Ta-Nehisi Coates’s treatise Between the World and Me takes the format of a series of letters from the author to his teenage son, offering him historical perspective on the advice he feels his son needs to succeed—and to stay alive—in the future. Coates refers often to Americans “who believe they are white” to refer to those who have bought into the American “Dream.” I believe he uses the phrase for people of any color who look to the dream as a means to escape from their past. Instead, he sees the dream as a myth that only hides the reality of history and the fact that we continue to deny that we use the term “race” as an explanation for the inevitable economic or other disparity instead of recognizing it as a human construct of history that we use to justify a continuation of the same history. I am certainly among the Americans who believe they are white. And I think this book is an important one, though not necessarily comfortable, for all Americans to read.
Coates points to American history to explain his response to questions he believes are important, such as why he believes progress of the people “who believe they are white” was built on looting and violence. And to make his point, among other things, he tells his son of the overwhelming feeling of fear that permeated his childhood and how fear still clings to him now, in spite of superficial changes that have only marginally improved society.
The contrast between Coates’s description of the tension he felt while simply walking to school and the freedom I enjoyed doing the same in the largely northern-European, mid-western neighborhood of my childhood struck me in ways no other description of the impact of racism and discrimination has ever done.
Perhaps it is because I now have grandchildren, whose experiences will likely be more like mine than like Coates’s. I had no reason to understand the impact of white privilege while I was a child, and I skipped the step of watching children of my own, having acquired a step-son when he was already 13. When he came into my life, I was protective and warned him of the dangers I knew adolescence would present to him, or at least made sure his father did, but at no time did those warnings come from a sense that he might be taunted, struck, injured, or arrested for smiling at the wrong person or wearing the wrong color clothes. I didn’t fear that he faced danger simply by stepping outside during daylight hours.
I also didn’t advise him on how he should respond if he saw someone taunting, striking, or injuring someone else for no reason other than their skin color, economic level, or IQ. Did I expect that would never happen? Or did I assume his mother had already taken care of that? Or did I think that was something his father had done or would do?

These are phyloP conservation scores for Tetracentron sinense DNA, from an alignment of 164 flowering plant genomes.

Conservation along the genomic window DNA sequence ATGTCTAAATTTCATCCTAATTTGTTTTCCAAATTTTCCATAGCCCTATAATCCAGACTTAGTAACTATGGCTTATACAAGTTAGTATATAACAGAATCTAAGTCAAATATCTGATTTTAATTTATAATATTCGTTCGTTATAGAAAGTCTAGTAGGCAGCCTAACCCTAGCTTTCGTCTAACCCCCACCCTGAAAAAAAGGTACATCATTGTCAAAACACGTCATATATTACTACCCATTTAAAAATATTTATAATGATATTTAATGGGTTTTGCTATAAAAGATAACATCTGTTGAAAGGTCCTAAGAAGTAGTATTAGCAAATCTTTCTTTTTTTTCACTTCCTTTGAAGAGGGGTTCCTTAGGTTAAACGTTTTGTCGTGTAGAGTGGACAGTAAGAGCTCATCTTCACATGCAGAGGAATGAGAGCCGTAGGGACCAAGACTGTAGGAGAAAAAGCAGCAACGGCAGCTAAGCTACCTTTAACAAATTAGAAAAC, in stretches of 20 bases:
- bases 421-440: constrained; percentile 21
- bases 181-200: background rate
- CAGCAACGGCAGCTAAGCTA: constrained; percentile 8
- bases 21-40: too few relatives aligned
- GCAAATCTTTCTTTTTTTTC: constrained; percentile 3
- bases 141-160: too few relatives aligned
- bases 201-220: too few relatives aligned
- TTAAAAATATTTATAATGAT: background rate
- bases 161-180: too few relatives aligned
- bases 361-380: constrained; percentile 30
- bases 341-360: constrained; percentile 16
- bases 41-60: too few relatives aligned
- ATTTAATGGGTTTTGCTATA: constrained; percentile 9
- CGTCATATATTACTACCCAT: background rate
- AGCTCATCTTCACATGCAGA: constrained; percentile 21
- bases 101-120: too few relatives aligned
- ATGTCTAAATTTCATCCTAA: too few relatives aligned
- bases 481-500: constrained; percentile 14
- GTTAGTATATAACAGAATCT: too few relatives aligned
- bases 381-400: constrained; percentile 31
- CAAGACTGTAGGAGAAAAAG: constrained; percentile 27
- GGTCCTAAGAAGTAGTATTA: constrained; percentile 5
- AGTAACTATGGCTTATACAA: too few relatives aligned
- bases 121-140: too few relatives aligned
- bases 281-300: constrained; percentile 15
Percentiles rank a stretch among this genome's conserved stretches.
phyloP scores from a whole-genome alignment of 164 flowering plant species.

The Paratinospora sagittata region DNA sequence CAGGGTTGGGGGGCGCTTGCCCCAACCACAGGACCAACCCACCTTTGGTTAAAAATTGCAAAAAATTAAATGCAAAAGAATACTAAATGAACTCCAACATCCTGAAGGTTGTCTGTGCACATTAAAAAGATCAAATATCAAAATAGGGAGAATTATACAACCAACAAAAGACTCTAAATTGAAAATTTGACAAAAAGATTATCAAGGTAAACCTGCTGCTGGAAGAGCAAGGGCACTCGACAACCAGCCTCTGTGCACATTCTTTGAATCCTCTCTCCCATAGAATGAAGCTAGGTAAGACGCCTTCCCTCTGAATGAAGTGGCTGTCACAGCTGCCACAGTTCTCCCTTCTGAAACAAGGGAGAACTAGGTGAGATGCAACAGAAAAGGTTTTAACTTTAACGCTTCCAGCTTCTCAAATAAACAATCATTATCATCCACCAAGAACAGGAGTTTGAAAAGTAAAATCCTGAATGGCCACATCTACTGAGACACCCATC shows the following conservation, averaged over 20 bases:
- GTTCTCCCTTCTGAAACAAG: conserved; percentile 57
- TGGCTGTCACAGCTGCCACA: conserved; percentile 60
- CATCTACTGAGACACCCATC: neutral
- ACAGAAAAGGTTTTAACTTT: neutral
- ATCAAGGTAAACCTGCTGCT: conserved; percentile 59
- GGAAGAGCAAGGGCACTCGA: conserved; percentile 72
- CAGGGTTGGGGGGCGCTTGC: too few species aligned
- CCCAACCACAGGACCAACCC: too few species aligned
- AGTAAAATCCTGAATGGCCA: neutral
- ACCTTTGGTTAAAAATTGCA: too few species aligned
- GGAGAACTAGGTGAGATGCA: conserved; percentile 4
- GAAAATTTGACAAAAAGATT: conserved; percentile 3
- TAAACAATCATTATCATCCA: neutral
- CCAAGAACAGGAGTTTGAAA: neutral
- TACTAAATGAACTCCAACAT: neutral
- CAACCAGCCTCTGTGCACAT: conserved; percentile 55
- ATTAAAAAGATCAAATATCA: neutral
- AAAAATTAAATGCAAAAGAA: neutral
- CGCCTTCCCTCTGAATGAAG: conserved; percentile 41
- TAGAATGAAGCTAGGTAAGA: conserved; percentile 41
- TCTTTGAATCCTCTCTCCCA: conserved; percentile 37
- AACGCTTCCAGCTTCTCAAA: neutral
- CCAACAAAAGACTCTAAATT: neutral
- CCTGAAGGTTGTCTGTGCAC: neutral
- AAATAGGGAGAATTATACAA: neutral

Every page of Between the World and Me revealed to me the impact of white privilege I have enjoyed without realizing it exists. I believed that racism affected others–those being discriminated against–that it had no impact on my life. I believed that my not expressing negative statements about someone because of his or her race, or not doing intentional harm to anyone, gave me immunity to accusations of being racist. I saw the issue as black-or-white, not as background-and-foreground, not as context-and-detail.
My parents provided me with lots of advice about how to avoid trouble, to remain a “good” girl, to reach success in both my professional and personal life. They never had to provide the advice Coates feels compelled to share with his son. The things I learned to fear could be listed: walking alone at night, accepting rides from strangers, talking to strangers, being taken advantage of if I drank. I could avoid them because I could control them. In contrast, Coates describes how fear intrudes into everyday activities in his world: walking to school, reacting to a stranger’s critical comment on an escalator, being stopped by a someone because he was a stranger in the neighborhood. Coates estimates he devoted one-third of his brain’s activities to addressing fear in order to ensure his safety from minute to minute when outside of his home. Fear was part of his daily activities; he could not avoid it. Someone else always had control.
Coates’s writing challenges me to consider what advice I would include in a letter to my grandchildren. Any thoughts I had of the content of such advice prior to reading Between the World and Me have been shattered. The impact of white privilege assures that I need not write anything similar to Coates’s advice. Instead, my advice should include what my grandchildren need to know in order to take part in breaking down white privilege so that no parent of color ever has to write similar advice to their children.
But do I have sufficient empathy, a broad enough vision, to address the lessons which may help them change the context within which the fear breeds? Have I learned enough to contribute to such a noble cause? At this point, I fear not. But since white privilege means I can control fear, I plan to consider how I can change my answer in the future by choosing to observe life through a different filter, one that Coates offers in his book.
• Genre: Discrimination and Racism, Race Relations, United States
• Print Length: 163 pages
• Publisher: Spiegel & Grau; 1 edition
• Publication Date: July 14, 2015